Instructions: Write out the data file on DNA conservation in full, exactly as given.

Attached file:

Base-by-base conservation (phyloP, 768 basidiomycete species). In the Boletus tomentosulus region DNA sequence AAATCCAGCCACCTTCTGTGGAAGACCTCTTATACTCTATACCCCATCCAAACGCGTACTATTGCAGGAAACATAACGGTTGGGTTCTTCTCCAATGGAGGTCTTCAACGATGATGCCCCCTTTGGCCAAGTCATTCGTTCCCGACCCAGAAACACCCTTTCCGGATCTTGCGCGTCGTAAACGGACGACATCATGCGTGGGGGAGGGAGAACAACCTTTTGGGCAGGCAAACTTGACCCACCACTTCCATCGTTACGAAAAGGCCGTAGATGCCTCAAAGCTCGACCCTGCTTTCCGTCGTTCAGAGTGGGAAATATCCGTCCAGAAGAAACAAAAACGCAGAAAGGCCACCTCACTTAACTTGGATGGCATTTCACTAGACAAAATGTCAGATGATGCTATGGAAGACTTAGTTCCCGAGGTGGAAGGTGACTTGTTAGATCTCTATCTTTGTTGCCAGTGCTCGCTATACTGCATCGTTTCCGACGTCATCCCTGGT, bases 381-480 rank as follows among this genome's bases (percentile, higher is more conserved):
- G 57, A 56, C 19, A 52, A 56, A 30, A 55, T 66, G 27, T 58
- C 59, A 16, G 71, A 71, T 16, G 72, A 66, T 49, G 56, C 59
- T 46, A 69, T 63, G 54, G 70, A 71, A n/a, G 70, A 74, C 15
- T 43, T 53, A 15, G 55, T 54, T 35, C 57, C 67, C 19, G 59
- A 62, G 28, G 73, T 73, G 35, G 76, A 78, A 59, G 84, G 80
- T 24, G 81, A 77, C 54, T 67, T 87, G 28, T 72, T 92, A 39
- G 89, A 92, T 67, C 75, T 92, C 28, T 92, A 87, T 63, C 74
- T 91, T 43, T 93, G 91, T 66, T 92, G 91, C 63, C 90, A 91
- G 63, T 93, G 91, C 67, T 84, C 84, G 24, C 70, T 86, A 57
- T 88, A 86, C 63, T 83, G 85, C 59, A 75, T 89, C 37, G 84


Base-by-base conservation (phyloP, 768 basidiomycete species). In the Boletus tomentosulus region DNA sequence AAATCCAGCCACCTTCTGTGGAAGACCTCTTATACTCTATACCCCATCCAAACGCGTACTATTGCAGGAAACATAACGGTTGGGTTCTTCTCCAATGGAGGTCTTCAACGATGATGCCCCCTTTGGCCAAGTCATTCGTTCCCGACCCAGAAACACCCTTTCCGGATCTTGCGCGTCGTAAACGGACGACATCATGCGTGGGGGAGGGAGAACAACCTTTTGGGCAGGCAAACTTGACCCACCACTTCCATCGTTACGAAAAGGCCGTAGATGCCTCAAAGCTCGACCCTGCTTTCCGTCGTTCAGAGTGGGAAATATCCGTCCAGAAGAAACAAAAACGCAGAAAGGCCACCTCACTTAACTTGGATGGCATTTCACTAGACAAAATGTCAGATGATGCTATGGAAGACTTAGTTCCCGAGGTGGAAGGTGACTTGTTAGATCTCTATCTTTGTTGCCAGTGCTCGCTATACTGCATCGTTTCCGACGTCATCCCTGGT, bases 381-480 rank as follows among this genome's bases (percentile, higher is more conserved):
- G 57, A 56, C 19, A 52, A 56, A 30, A 55, T 66, G 27, T 58
- C 59, A 16, G 71, A 71, T 16, G 72, A 66, T 49, G 56, C 59
- T 46, A 69, T 63, G 54, G 70, A 71, A n/a, G 70, A 74, C 15
- T 43, T 53, A 15, G 55, T 54, T 35, C 57, C 67, C 19, G 59
- A 62, G 28, G 73, T 73, G 35, G 76, A 78, A 59, G 84, G 80
- T 24, G 81, A 77, C 54, T 67, T 87, G 28, T 72, T 92, A 39
- G 89, A 92, T 67, C 75, T 92, C 28, T 92, A 87, T 63, C 74
- T 91, T 43, T 93, G 91, T 66, T 92, G 91, C 63, C 90, A 91
- G 63, T 93, G 91, C 67, T 84, C 84, G 24, C 70, T 86, A 57
- T 88, A 86, C 63, T 83, G 85, C 59, A 75, T 89, C 37, G 84